The Center to Study Recovery in Social Contexts is an NIMH funded grant to investigate the well being of people with serious mental health issues, especially those who use publicly financed services in New York State. The Center applies a perspective used in economic development, Sen’s Capabilities Framework, to guide research on recovery. We examine real opportunities that people have to do and be what they value within the social contexts of resources, law, custom and policy, taking a Community Based Participatory Research approach that involves members of the mental health community in formulating research questions, designing methods of inquiry, and interpreting findings. Read more here: Continue Reading…

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Beyond Meds website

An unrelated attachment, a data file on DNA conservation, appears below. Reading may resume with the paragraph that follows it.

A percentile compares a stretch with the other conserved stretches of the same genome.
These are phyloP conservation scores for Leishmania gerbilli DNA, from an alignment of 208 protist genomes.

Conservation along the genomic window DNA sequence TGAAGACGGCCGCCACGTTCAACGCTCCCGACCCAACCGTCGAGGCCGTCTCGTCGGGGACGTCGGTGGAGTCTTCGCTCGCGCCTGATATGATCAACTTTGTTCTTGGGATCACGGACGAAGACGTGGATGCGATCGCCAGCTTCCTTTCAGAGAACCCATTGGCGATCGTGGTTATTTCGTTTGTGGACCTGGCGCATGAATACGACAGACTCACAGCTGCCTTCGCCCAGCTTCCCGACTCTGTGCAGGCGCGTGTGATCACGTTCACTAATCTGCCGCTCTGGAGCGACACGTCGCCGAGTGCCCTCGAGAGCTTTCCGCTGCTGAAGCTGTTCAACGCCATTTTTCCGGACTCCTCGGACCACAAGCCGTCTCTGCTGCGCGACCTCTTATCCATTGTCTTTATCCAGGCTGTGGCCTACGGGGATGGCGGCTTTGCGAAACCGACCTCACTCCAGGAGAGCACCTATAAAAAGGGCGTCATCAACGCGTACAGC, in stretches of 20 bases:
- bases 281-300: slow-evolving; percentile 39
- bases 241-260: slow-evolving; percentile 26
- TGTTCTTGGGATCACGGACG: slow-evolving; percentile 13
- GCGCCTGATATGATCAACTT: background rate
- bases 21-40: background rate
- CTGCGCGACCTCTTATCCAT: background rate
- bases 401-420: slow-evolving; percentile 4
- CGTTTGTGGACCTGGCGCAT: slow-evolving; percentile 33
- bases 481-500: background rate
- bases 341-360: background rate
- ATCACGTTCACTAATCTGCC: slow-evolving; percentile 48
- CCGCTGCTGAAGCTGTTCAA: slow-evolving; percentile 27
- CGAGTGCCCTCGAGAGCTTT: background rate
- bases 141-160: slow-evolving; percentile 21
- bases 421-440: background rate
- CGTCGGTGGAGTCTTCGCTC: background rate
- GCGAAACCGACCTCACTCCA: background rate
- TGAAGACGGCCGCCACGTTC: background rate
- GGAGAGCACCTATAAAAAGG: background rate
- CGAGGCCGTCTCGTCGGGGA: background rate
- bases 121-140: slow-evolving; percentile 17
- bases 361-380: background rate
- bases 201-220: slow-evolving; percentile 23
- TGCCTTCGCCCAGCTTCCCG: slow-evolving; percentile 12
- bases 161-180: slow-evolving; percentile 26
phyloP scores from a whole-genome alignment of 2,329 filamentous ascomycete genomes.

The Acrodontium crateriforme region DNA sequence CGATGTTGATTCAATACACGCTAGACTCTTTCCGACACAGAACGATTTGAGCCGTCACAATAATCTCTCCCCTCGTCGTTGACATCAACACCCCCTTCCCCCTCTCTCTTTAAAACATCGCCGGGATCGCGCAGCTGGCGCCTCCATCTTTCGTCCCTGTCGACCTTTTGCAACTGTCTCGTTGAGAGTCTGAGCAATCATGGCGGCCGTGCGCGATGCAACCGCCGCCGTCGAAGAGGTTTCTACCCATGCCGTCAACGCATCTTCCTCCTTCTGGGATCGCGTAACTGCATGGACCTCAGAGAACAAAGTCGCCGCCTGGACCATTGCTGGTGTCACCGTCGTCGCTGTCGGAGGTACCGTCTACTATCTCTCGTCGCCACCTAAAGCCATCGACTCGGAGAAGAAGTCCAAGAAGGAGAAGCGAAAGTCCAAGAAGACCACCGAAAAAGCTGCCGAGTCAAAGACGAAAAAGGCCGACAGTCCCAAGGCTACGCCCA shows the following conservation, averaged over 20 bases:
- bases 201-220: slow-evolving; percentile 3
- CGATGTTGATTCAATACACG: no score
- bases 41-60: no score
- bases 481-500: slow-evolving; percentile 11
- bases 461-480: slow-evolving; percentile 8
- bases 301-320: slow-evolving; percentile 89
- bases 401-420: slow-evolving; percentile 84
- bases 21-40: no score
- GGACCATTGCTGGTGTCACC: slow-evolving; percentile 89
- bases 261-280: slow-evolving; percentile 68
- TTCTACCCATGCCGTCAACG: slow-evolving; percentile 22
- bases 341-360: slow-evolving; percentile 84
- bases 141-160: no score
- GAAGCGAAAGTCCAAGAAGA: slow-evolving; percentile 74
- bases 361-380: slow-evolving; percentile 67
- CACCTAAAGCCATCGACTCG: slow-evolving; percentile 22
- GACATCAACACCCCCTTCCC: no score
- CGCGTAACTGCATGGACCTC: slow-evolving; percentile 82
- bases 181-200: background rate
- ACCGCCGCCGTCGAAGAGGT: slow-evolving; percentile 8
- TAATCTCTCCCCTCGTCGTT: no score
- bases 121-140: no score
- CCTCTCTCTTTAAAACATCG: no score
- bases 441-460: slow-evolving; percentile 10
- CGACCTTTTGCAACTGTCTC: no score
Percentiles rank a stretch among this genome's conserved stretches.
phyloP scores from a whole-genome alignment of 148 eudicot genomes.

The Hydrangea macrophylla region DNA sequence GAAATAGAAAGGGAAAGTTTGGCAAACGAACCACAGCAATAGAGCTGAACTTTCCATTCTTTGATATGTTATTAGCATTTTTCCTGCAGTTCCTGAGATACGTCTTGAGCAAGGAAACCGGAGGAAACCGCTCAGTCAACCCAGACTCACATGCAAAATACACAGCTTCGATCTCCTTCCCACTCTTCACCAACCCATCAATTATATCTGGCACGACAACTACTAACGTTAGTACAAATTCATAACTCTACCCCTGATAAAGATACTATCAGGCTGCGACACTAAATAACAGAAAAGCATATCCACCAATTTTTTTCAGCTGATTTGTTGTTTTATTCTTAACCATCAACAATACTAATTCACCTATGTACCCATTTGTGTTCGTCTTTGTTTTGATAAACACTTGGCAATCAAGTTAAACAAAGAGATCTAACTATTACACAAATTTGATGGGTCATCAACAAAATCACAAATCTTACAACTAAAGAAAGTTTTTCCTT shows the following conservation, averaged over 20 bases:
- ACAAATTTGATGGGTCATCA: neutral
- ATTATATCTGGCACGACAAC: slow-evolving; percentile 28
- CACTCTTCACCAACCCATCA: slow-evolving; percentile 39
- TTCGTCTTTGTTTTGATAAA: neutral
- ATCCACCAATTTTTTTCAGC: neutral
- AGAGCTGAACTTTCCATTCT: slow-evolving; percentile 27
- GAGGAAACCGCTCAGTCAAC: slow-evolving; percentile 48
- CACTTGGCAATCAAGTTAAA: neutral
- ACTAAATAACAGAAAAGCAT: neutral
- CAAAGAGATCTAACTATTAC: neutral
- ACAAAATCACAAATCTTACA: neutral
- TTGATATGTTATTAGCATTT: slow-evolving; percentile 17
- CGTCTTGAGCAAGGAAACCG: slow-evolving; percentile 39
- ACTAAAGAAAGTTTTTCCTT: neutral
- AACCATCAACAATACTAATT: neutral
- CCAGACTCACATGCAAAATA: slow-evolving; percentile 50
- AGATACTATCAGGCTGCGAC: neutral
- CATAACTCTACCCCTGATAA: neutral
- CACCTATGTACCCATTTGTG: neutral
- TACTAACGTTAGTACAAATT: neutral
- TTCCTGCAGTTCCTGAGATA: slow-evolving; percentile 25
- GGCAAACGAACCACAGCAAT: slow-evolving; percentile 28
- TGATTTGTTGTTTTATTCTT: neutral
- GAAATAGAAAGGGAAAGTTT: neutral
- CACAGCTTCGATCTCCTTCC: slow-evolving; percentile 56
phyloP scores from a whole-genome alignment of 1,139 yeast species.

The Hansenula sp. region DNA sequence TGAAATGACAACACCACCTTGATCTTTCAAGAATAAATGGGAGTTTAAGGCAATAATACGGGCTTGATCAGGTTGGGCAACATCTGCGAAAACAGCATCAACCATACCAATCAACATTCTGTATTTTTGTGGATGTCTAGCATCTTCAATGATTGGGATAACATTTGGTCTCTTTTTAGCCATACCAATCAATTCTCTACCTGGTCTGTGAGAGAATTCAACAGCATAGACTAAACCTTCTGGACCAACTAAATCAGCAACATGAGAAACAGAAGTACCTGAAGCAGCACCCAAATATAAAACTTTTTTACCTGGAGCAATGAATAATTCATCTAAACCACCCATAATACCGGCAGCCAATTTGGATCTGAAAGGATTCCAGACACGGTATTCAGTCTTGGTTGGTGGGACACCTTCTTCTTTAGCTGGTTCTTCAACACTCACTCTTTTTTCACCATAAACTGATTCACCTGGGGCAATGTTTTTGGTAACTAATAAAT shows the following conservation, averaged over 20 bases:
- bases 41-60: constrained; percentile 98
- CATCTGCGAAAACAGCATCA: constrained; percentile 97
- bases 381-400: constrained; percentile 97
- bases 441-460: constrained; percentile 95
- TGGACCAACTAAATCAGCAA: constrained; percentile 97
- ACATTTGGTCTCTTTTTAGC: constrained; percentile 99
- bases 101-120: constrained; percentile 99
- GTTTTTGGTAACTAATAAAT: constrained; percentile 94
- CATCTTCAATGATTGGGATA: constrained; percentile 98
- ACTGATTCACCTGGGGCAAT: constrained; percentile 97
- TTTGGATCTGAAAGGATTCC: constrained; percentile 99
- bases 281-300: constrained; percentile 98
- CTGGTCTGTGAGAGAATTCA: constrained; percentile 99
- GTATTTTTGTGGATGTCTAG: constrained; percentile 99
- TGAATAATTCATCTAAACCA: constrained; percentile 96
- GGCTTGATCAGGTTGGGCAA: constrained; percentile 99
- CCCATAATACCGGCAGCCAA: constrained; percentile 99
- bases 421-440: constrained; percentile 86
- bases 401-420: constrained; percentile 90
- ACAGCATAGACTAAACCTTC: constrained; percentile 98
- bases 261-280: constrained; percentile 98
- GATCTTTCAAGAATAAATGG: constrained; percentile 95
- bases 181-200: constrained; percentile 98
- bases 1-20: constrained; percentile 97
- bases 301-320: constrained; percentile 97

Online support for psychiatric drug withdrawal: This blog is, in part, a documentation of my journey off psychiatric medications as well as an introduction to alternative forms of care for mental health disorders regardless of whether one is on medications, off medications, or coming off medications. This blog also deals in general with socio/political and spiritual issues as they pertain to mental health and human rights issues surrounding psychiatry. For additional collections of such themed posts look at the tabs on the top of the page. It makes navigating the rest of the archives much easier. This blog also serves as a source of critical information about psychopharmaceuticals. This blog may be appropriate for anyone with any psychiatric diagnosis. All diagnosis can potentially respond to natural treatments. It’s possible for anyone to consider life without medication. This blog is a contemplation about healing ourselves through means other than medication whether you’re on medications or not. And I might add whether you choose to stay on them or not. Along with documentation of my experience this blog covers the journeys to drug freedom of many other people as well as information and resources about alternatives to standard psychiatric care. It also covers the news about drugs that allow for consideration of other options. Often drugs are most useful in crisis, but not for long-term care. Once one is aware of options one has a real choice. I didn’t have such information to make a choice when I entered the mental health system. It’s my hope that I can help people see that there are choices and alternatives. This site is in no way intended to be someone’s sole source of information for withdrawing from psych meds or for taking care of oneself with alternative means. I speak only from my own experience and am not offering advice that should be taken without professional help. That being said there is lots of Continue Reading…